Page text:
When you get right down to it, what is it that readers love most about the reading experience? I think it can be summed up quite simply. It is the emotional pleasure of being so engrossed in a story that they must turn the page to find out what happens next.
That means there is one thing your story absolutely cannot be, and that is predictable. To the extent that it is, reading pleasure is dissipated. This applies to any genre, of course.
So one of your goals as you begin to craft a novel is to figure out ways to pleasantly surprise the reader. For example, you avoid creating flat characters. You give us rounded characters, which E. M. Forster described as being able to surprise us in a convincing way.
Another way you create the page turning effect is through the element of mystery. Not just something you find in a whodunit. No, it’s well beyond that. The skillful withholding of information is one of the best things a novelist can learn to do.
Especially in the opening chapters. My rule for openings is to act first, explain later. This simple guideline will greatly increase the readability of your first pages, and even beyond. Leave mystery inherent whenever possible and explain things only progressively. Drop in hints and actions that make the reader wonder, “Why is this happening?” or “Why is she doing that? Feeling that?”
Pull the reader along with unanswered questions, saving final revelations until well into the book.
Our own John Gilstrap does this masterfully in his novel At All Costs. In Chapter One, we see Jake Brighton, by all accounts a highly competent body shop manager for a Ford dealer. He’s going about his business when a heavily armed team of Feds busts in and arrests him. As he’s handcuffed and on the floor:
He fought back the urge to sneeze and tried to make the pieces fit in his mind.
We’ve been so careful.
Careful about what? Gilstrap doesn’t tell us. Not until the final line of the chapter:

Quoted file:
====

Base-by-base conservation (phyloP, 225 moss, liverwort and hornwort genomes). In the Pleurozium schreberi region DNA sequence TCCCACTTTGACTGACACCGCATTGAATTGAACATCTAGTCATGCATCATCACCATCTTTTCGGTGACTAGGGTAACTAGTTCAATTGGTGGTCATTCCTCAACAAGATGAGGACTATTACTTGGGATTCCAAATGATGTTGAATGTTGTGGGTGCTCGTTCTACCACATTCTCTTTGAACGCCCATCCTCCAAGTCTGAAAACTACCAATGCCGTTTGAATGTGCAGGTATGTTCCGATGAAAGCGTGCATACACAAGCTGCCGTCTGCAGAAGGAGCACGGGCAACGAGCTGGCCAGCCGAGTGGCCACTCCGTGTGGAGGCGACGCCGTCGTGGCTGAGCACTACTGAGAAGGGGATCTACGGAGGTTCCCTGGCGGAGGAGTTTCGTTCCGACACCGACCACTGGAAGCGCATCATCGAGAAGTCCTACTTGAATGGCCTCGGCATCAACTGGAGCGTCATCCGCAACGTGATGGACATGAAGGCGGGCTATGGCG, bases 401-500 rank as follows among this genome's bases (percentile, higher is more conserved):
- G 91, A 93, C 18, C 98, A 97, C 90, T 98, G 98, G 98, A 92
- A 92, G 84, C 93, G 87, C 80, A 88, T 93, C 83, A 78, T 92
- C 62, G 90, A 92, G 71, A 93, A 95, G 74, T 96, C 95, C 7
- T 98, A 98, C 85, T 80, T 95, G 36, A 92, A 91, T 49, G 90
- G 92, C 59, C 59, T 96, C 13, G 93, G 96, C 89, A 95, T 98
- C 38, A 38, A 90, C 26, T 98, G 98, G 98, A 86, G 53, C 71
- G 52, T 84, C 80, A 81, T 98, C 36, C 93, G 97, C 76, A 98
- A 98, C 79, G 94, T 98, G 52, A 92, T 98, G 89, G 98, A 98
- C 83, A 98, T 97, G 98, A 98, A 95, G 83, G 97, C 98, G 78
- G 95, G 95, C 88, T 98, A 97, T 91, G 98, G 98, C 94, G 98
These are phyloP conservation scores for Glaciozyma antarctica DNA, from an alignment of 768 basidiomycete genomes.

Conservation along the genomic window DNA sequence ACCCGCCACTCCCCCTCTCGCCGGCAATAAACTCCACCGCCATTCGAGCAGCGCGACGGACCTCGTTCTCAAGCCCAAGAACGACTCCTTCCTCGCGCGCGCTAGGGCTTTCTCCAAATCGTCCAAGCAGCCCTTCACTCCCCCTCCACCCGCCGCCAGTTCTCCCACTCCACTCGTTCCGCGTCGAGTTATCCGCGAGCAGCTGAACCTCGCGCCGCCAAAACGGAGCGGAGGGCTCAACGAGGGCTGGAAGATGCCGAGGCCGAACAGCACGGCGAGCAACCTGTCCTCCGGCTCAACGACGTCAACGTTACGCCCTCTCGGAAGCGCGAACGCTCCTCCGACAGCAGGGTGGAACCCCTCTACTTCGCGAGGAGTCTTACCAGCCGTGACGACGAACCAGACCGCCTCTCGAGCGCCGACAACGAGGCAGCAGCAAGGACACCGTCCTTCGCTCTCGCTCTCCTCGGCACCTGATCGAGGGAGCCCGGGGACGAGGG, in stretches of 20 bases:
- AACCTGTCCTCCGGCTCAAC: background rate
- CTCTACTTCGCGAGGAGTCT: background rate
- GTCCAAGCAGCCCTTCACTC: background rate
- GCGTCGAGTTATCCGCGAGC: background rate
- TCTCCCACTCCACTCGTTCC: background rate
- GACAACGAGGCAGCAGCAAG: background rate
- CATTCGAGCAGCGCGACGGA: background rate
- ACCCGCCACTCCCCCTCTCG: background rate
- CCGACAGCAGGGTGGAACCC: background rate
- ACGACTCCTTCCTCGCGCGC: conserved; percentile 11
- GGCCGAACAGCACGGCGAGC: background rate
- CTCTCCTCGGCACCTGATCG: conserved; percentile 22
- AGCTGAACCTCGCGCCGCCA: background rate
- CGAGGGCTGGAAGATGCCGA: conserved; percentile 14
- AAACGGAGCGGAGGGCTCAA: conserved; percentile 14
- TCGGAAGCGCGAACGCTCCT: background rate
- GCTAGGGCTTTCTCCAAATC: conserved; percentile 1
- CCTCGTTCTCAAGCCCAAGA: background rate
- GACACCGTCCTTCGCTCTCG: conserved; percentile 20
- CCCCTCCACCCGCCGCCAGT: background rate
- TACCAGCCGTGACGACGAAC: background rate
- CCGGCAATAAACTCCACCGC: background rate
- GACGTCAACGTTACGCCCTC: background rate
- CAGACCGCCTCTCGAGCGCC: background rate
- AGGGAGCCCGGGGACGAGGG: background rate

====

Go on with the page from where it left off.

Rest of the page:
He wondered if he and Carolyn still owned the tops slots on the Ten Most Wanted List.
Whoa! Another question raised: What could this outwardly normal and hardworking man have done to be at the top of the FBI list?
Again, Gilstrap makes us wait. For almost a hundred pages. As Jake and his wife Carolyn try to escape town with their thirteen-year-old son, putting a long-ago plan into effect, we are drawn further in by the mystery of their background. (In a nice twist, not even the son knows what his parents have done).
It is only when the chase is on that Gilstrap reveals their hidden secret. By then we care for these people and we are hooked by the action.
Here is an exercise that will pay tremendous dividends for you: Go through the first five thousand words of your manuscript and highlight all the material that is explanatory in nature, that tells us things about the character’s past.
Then step back and find a way to withholdthe most important information. I believe in a bit of backstory up front to help us bond with a character, but not in giving us an entire life history. It’s a judgment call, but that’s what this writing craft is all about. This exercise will help you make an informed choice.
Rachel had never been the same since her daughter, Tessie, died at age three.
Obviously, this is a major piece of information about Rachel’s emotional state. Instead of coming right out and telling us about it, consider showing us something about Rachel that indicates the trauma without revealing its source. For instance in a restaurant scene:
Rachel reached for the teapot. And froze. The tea cozy had a flower pattern on it, the same one––
“What is it?” Mary asked.
Rachel opened her mouth to speak but no words came out. She noticed her hand trembling in mid-air. She withdrew it to her lap. “I’m sorry,” she said. “Would you mind pouring?”
Only later will it be revealed that the last time Rachel was with Tessie they’d had a “tea party” with a set that looked exactly like what is on the table at the restaurant.
Look for opportunities to keep readers wondering what the heck is going on––in plot, in character emotions, and in the world of the story itself. If you want to see a master at work on all three levels, read Rebeccaby Daphne du Maurier, or see the film version directed by Alfred Hitchcock.
Think back on some of your favorite novels. Do they not contain this essential element of mystery in the opening chapters, and even well beyond?
Note: the first part of this post is adapted from The Art of War for Writers.